My ex-old lady was going to take my money anyway. So I put the cash into my baby-the one that is true to me." Johnny L, on why he went to town customizing this `04 Road King.
When you think about it, tailoring your bike is a pretty good use of spite. It may lack the berserker fury of beating someone's car to death with a baseball bat, but it's also a tad more constructive. You also end up with a heckuva nice motorcycle in the bargain.
Getting back at his ex-monster was only one reason Johnny L upgraded his Road King, though. He'd originally got it as a big, comfy way to run around town on two wheels. That got old pretty quick once he realized the motor wasn't as big as his ambition; Johnny wanted more power and the stock mill just wasn't up to the task.
That's what started the changes. He took it to Hyevon where they changed out the V-twin's guts for a Zipper's 120-inch kit. Problem solved, right?
Wrong. Sure, Johnny felt like the big kid on the block with his new motor but he also got tired of the plain black paint and ginormous windshield. It felt like an upgunned grandpa bike to him. He wanted a two-tone color scheme but wasn't sure about which colors or the design. What he really needed was an artist's eye.
That's part of what led him to Road Dog Customs. It also helped that he was good friends with the owners, Leo Mouneu and his son, Sonny Boy. Their friendship went way back to the days when Road Dog was a dream and all the work took place in Leo's home garage.
This is what led to there being a Road Dog Customs. Over 30 years ago, Leo got a Sportster and started changing it because he was too poor to pay someone else. He learned welding, painting, and wrenching from a combination of reading books and busting knuckles. Eventually he got more books, learned from his experiences, and started doing work for other people. His love of the hobby kept him going.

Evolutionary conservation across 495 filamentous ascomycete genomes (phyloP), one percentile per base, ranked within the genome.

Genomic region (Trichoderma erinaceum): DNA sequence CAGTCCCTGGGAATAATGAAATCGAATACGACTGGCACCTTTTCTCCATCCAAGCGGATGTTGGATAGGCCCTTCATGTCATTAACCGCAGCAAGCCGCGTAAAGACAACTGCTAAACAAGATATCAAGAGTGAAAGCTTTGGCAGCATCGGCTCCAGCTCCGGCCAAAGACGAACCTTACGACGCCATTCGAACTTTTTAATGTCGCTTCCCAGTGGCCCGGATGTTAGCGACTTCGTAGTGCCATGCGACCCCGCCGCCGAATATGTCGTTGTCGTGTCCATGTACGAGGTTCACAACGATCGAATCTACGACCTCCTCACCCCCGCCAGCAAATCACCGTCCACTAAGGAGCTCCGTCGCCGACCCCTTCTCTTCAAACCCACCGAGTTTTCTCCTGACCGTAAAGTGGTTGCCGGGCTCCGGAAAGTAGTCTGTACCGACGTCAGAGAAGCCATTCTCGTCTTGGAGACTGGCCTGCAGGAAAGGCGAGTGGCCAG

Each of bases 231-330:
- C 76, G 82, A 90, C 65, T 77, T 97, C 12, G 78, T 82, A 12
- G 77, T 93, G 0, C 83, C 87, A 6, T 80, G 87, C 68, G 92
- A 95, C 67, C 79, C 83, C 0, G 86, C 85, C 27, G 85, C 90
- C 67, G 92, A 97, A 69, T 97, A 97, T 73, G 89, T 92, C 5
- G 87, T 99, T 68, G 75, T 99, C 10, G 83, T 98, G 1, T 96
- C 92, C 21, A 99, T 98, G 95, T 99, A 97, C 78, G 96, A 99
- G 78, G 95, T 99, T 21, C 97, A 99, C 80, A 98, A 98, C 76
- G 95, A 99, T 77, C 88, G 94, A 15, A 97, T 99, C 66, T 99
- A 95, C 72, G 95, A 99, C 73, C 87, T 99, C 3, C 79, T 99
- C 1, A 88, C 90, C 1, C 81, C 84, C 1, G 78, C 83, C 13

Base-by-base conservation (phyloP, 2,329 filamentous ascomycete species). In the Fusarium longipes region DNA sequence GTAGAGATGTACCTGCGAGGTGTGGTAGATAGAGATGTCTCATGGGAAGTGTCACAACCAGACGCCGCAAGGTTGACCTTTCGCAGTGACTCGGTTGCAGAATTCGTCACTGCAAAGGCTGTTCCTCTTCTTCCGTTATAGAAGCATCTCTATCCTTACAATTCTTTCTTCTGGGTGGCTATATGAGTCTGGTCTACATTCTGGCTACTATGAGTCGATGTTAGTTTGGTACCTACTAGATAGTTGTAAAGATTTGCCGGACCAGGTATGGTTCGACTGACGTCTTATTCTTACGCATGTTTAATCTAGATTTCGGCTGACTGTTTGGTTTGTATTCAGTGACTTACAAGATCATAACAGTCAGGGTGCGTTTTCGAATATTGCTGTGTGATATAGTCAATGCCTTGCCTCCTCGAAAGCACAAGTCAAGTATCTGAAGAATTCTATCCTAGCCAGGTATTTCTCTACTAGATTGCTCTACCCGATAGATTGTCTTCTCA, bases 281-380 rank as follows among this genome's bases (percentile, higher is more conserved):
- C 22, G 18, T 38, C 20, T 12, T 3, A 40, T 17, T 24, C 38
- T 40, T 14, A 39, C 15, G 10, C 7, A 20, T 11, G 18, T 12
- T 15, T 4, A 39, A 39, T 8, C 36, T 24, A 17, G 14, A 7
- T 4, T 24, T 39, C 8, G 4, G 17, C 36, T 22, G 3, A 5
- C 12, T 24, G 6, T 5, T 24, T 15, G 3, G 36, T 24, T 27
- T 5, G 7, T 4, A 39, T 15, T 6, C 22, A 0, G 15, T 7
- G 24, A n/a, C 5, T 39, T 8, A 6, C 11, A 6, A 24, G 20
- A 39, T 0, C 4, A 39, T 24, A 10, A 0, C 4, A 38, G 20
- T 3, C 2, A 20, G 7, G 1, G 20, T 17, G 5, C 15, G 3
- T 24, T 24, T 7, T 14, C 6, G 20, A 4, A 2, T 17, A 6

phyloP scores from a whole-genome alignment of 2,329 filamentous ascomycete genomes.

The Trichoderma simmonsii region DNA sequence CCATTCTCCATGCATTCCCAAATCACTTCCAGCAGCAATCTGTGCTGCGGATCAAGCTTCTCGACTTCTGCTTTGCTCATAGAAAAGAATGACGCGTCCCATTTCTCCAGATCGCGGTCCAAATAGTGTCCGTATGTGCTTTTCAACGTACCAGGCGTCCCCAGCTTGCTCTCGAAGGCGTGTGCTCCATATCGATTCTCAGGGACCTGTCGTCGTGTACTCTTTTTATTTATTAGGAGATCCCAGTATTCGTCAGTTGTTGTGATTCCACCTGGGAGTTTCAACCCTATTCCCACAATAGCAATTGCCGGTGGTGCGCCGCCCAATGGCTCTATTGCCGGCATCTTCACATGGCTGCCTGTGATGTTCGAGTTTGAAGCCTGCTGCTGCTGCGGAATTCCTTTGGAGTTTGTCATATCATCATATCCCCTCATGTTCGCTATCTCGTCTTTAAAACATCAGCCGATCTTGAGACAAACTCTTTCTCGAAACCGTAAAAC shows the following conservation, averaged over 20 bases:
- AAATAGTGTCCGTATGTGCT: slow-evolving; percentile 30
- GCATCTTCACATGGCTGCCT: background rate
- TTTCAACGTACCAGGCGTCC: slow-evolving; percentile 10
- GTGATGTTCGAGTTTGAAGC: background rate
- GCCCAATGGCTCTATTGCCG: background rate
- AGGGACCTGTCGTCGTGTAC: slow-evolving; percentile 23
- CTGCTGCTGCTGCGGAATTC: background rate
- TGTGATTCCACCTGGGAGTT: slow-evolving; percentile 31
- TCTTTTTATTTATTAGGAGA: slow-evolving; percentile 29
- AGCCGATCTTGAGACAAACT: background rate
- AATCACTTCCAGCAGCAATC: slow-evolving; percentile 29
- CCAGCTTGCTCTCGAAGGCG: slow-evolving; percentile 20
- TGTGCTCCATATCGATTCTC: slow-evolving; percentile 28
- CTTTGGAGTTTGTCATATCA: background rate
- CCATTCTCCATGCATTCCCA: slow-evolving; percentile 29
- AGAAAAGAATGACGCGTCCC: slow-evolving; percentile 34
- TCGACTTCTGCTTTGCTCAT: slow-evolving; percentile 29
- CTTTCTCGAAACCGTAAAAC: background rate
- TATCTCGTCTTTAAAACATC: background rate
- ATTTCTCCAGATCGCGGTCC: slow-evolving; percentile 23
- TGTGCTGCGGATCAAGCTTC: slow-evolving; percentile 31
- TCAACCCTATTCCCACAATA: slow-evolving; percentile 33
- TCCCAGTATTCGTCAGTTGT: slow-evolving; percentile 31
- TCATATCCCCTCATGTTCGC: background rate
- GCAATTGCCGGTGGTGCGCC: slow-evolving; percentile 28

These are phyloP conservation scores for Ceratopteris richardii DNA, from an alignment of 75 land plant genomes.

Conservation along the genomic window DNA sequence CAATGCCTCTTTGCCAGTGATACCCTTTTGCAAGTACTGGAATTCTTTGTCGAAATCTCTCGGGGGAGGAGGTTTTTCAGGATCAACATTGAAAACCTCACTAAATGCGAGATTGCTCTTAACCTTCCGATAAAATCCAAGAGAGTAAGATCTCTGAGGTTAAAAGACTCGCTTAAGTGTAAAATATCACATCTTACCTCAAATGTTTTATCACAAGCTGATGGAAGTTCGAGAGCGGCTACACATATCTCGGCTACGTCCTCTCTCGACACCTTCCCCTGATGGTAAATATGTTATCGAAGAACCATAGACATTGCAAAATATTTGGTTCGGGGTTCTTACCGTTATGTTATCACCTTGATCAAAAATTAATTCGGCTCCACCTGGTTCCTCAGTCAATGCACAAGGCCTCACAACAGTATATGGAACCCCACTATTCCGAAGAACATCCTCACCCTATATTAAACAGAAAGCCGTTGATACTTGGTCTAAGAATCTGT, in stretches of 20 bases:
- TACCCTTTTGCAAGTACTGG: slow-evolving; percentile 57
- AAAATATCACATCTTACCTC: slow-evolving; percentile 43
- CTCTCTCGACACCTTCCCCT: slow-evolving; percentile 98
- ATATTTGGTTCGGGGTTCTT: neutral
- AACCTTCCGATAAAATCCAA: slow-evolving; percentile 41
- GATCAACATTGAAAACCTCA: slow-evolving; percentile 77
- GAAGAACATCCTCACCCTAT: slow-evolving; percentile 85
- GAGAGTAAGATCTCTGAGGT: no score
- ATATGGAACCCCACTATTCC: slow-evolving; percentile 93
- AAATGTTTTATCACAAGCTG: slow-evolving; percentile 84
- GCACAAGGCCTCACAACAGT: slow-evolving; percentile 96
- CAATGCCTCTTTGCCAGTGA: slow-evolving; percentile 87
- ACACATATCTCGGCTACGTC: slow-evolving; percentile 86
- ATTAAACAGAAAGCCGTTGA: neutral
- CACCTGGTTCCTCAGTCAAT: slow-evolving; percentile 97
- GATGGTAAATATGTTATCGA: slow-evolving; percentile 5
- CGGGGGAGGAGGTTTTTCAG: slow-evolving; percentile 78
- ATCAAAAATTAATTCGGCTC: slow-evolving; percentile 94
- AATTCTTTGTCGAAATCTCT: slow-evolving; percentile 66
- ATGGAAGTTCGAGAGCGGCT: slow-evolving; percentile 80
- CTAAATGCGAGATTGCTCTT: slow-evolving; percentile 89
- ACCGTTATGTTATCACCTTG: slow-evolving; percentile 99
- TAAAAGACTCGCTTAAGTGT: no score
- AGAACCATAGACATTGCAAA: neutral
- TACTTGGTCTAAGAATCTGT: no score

As Sonny Boy grew older, he wanted to do bikes too, so Leo started him in the garage while he was in Oakland doing his day job. When Sonny was 12, Leo bought a basket case off a guy. It sat in the garage, in a box, all alone, waiting to get reborn. Sonny Boy sympathized. One day, he hit up dad to build it. "Hey, when you gonna build it?" Leo made a deal with his boy: if he could build it, he could have it.
That was all the motivation Sonny Boy needed. He got the job done and hasn't looked back since. Sure, dad helped when Sonny struggled, but that's what good fathers do.
Sonny's skill grew as he did and by the time Road Dog opened its doors in Santa Fe Springs, California, as an actual shop in 2004, he knew his business pretty well. Having seen what Sonny could do through all this, Johnny felt pretty confident the young painter could give him a sweet color job for his ride. He chose the colors, then let Sonny Boy run with it.
Take one look at the pictures and it's obvious Johnny was right. The paint scheme is kind of hard to pin down. Sure, the red is obvious but it was laid down over a combination of different base colors, then hit up with gold flake and pinstriped, all by Sonny Boy's steady hand. It's complex but not overpowering. That's how Leo described his son's style. "A lot of times that sells itself," he said. "Customers like how he's not full of himself. They leave him with carte blanche a lot."
Giving the King its new clothes took two weeks. Part of that was the complexity of the job, part of it was all the pieces that go with painting a bagger. This wasn't some chopper with a tank and one or two fenders. All the lines in the pinstriping had to flow from the tank to the side panels and saddlebags.
As if all this wasn't complicated enough, Road Dog was on a tight timeline to get it done for a major bike show. How tight? Well, let's just say the shop test fired it right after the sheet metal went on and literally rode it to the show from there.